Bauby awoke into a body which had all but stopped working: only his left eye functioned. By turns wistful, mischievous, angry, and witty, Bauby bears witness to his determination to live as fully in his mind as he had been able to do in his body.
In 1995, Jean-Dominique Bauby was the editor-in-chief of French Elle,
the father of two young children, a 44-year-old man known and loved for his wit, his
style, and his impassioned approach to life. By the end of the year he was also the victim
of a rare kind of stroke to the brainstem. After 20 days in a coma, Bauby awoke into a
body which had all but stopped working: only his left eye functioned, allowing him to see
and, by blinking it, to make clear that his mind was unimpaired. Almost miraculously, he
was soon able to express himself in the richest detail: dictating a word at a time,
blinking to select each letter as the alphabet was recited to him slowly, over and over
again. In the same way, he was able eventually to compose this extraordinary book.
By turns wistful, mischievous, angry, and witty, Bauby bears witness to his determination to live as fully in his mind as he had been able to do in his body. He explains the joy, and deep sadness, of seeing his children and of hearing his aged father's voice on the phone. In magical sequences, he imagines traveling to other places and times and of lying next to the woman he loves. Fed only intravenously, he imagines preparing and tasting the full flavor of delectable dishes. Again and again he returns to an "inexhaustible reservoir of sensations," keeping in touch with himself and the life around him.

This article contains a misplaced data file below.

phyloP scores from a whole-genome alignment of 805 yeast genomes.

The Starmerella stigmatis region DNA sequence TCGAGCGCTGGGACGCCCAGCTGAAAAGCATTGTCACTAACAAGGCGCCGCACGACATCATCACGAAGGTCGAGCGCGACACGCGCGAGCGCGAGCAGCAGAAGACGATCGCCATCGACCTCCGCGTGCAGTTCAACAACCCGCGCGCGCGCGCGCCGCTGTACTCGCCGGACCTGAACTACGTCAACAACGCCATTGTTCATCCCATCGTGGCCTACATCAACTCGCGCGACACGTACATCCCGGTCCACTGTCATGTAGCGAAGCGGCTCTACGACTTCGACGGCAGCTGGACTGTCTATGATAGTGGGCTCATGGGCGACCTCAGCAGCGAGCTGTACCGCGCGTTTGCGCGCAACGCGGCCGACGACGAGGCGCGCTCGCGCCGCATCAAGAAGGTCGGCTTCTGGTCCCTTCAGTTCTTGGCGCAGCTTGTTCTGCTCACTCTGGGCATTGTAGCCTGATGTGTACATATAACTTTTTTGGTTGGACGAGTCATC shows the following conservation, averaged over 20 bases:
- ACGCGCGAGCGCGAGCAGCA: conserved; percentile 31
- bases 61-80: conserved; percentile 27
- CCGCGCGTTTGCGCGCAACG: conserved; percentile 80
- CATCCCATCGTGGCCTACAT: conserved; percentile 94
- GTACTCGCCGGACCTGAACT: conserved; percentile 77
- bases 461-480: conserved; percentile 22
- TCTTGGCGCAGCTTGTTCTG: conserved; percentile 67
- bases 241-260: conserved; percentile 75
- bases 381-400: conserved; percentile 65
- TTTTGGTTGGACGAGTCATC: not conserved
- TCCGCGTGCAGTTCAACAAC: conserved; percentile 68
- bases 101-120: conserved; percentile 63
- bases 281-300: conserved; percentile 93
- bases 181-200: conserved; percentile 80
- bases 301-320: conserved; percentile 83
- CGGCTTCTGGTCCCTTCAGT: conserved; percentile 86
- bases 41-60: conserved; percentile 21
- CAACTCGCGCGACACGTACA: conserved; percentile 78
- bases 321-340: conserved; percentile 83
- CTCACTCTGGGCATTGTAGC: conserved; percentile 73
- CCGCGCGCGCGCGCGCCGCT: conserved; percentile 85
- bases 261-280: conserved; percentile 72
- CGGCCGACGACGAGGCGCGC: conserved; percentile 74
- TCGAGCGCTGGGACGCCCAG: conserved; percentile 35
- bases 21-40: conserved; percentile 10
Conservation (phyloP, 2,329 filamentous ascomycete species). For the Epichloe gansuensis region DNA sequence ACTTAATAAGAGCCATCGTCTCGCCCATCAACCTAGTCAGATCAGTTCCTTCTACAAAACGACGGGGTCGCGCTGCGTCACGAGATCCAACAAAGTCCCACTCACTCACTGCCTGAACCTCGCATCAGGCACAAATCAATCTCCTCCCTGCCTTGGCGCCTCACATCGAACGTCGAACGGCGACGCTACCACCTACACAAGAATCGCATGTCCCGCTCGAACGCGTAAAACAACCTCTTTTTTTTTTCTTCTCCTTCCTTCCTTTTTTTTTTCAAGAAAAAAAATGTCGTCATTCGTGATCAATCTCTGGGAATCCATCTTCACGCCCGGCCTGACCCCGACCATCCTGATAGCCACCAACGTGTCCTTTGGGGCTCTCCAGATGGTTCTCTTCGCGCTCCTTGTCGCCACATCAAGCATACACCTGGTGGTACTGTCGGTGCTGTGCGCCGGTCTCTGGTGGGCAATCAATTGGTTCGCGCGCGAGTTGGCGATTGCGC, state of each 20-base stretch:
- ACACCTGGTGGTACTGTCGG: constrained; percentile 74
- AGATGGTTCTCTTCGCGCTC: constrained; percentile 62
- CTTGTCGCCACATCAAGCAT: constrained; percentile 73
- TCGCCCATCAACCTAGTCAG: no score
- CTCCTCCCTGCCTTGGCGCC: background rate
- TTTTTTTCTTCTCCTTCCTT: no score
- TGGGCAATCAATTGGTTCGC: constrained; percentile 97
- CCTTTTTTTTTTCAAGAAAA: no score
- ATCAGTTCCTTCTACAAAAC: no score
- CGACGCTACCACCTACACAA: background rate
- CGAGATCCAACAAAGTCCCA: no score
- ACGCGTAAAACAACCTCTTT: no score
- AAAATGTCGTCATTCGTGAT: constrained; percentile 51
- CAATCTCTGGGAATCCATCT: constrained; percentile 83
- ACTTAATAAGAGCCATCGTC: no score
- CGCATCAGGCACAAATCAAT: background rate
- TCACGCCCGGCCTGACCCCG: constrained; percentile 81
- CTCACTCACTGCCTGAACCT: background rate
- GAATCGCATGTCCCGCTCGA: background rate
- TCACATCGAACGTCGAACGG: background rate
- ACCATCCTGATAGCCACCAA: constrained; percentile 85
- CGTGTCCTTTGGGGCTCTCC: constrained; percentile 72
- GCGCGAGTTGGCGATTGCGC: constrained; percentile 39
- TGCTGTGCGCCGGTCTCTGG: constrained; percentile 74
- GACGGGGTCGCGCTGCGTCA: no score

Jean-Dominique Bauby died two days after the French publication of The Diving Bell and the Butterfly.
This book is a lasting testament to his life.
Through the frayed curtain at my window, a wan glow announces the break of day. My heels
hurt, my head weighs a ton, and something like a giant invisible cocoon holds my whole
body prisoner. My room emerges slowly from the gloom. I linger over every item: photos of
loved ones, my children's drawings, posters, the little tin cyclist sent by a friend the
day before the Paris-Roubaix bike race, and the IV pole hanging over the bed where I have
been confined these past six months, like a hermit crab dug into his rock.
No need to wonder very long where I am, or to recall that the life I once knew was snuffed out Friday, the eighth of December, last year.
Up until then I had never even heard of the brain stem. I've since learned that it is an essential component of our internal computer, the inseparable link between the brain and the spinal cord. That day I was brutally introduced to this ...
If you liked The Diving Bell and The Butterfly, try these:
In a work that beautifully demonstrates the rewards of closely observing nature, Elisabeth Bailey shares an inspiring and intimate story of her uncommon encounter with a Neohelix albolabris a common woodland snail.
'An act of consummate literary bravery, a writer known for her clarity allowing us to watch her mind as it becomes clouded with grief.'
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No Man's Land
by Simon Tolkien
Inspired by the experiences of his grandfather, J. R. R. Tolkien, during World War I.
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